Indeed, it could even cost less in this case, because Canon can share more of the design and fabrication resources even if two different 21MP sensors are made. Maybe just a lower read-out rate version for the "5DMkII" sensor, as has been done in several cases previously. (But Sony has effectively killed sensor read-out rate as a cost factor with its massively parallel on-chip A/D conversion!)

If a 35mm system has a sufficient range of primes (r very good zooms) that can do justice to 25MP sensors, DMF probably has to move beyond current 22MP, 31MP and maybe even 34MP sensors. So Dalsa in particular needs a new sensor soon. Kodak's 39MP might be safe for now, but anyway Kodak has already talked about going to 50MP or 60MP in the next generation. It should be enough to about match the 6 micron pixel spacing of Sony's 25MP sensor, giving about double the pixel count, 50MP.


I keep thinking that lenses will eventually return to being the dominant image resolution distinction in favor of larger formats, as sensors push the limits of lenses (and with the cost and weight of a sufficiently versatile lens collection being as always a major distinction in favor of smaller formats.)
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dwdallam
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« Reply #73 on: January 30, 2008, 10:07:53 PM »
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Yes, yes, all fine and good!

Has anyone any new information on the 5D upgrade?

lol
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Ray
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« Reply #74 on: January 30, 2008, 11:01:39 PM »
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I keep thinking that lenses will eventually return to being the dominant image resolution distinction in favor of larger formats, as sensors push the limits of lenses (and with the cost and weight of a sufficiently versatile lens collection being as always a major distinction in favor of smaller formats.)
[a href=\"index.php?act=findpost&pid=171056\"][{POST_SNAPBACK}][/a]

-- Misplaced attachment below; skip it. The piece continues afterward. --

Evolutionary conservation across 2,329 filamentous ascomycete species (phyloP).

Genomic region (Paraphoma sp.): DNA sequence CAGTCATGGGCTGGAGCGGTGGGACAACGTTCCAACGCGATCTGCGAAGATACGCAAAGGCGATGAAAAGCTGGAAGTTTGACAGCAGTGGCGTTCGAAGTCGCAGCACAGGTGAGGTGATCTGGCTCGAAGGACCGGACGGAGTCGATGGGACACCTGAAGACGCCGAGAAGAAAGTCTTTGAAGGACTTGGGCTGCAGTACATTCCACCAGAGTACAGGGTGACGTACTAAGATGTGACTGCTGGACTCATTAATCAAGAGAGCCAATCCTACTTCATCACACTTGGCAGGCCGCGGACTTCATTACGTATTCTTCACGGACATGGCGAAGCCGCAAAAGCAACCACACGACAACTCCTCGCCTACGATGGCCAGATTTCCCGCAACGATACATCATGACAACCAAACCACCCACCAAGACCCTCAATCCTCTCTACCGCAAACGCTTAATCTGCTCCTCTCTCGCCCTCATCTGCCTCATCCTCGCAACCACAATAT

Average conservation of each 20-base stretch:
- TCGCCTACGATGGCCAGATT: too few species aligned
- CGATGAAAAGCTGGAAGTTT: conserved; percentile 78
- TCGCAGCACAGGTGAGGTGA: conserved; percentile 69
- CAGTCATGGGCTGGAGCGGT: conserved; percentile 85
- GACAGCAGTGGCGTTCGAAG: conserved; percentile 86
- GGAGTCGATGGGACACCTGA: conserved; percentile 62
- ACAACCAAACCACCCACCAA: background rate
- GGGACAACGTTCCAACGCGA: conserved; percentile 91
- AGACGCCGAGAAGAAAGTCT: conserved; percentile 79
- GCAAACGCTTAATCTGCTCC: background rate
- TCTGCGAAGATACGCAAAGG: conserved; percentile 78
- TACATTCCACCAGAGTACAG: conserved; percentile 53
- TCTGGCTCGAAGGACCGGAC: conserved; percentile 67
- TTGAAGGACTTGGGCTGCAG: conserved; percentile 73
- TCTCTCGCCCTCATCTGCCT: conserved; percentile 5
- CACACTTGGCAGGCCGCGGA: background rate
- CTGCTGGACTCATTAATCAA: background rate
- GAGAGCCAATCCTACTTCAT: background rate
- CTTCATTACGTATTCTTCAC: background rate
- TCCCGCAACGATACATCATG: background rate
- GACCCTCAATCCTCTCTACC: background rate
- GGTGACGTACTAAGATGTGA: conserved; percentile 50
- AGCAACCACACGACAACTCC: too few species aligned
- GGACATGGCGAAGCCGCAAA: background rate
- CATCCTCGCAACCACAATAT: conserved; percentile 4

This appears to be the case to me, too. The pixel count of a sensor seems to determine pretty accurately it's resolving capability. A 20D really does resolve slightly more than a 10D, and a 40D really does resolve more than a 30D, even if you would hardly notice it in the average shot.

But lenses seem to be 'all over the place'. The best copy of one model of lens can be better than the worst copy of a more expensive and apparently higher quality lens. Poor performance at maximum aperture, and in the case where the lesn has been designed for the format, vignetting and resolution fall-off at the edges are my main gripes
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jjj
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« Reply #75 on: January 31, 2008, 03:23:40 AM »
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jjj,
I don't believe this is happening this time. Canon are aiming this camera at the P&S crowd. It doesn't even accept CF cards or the standard BP-511A batteries, which is a disadvantage for 20D, 30D owners who might like to buy one. The additional cost of SD cards and a spare battery wipe out the price advantage over the 40D.
[a href=\"index.php?act=findpost&pid=170633\"][{POST_SNAPBACK}][/a]
It always happens. You cannot sell a better camera for less, if you want to keep selling your more expensive model.    And why would a 20D/30D ownner want to buy a  camera that is more faff to use and as said above SD cards are cheap.
If you want to see a fantastic example of removing features/usability to target each price point, look at Polar Heart Monitors.
« Last Edit: January 31, 2008, 03:25:14 AM by jjj » Logged

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sojournerphoto
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« Reply #76 on: January 31, 2008, 03:58:02 AM »
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It always happens. You cannot sell a better camera for less, if you want to keep selling your more expensive model.    And why would a 20D/30D ownner want to buy a  camera that is more faff to use and as said above SD cards are cheap.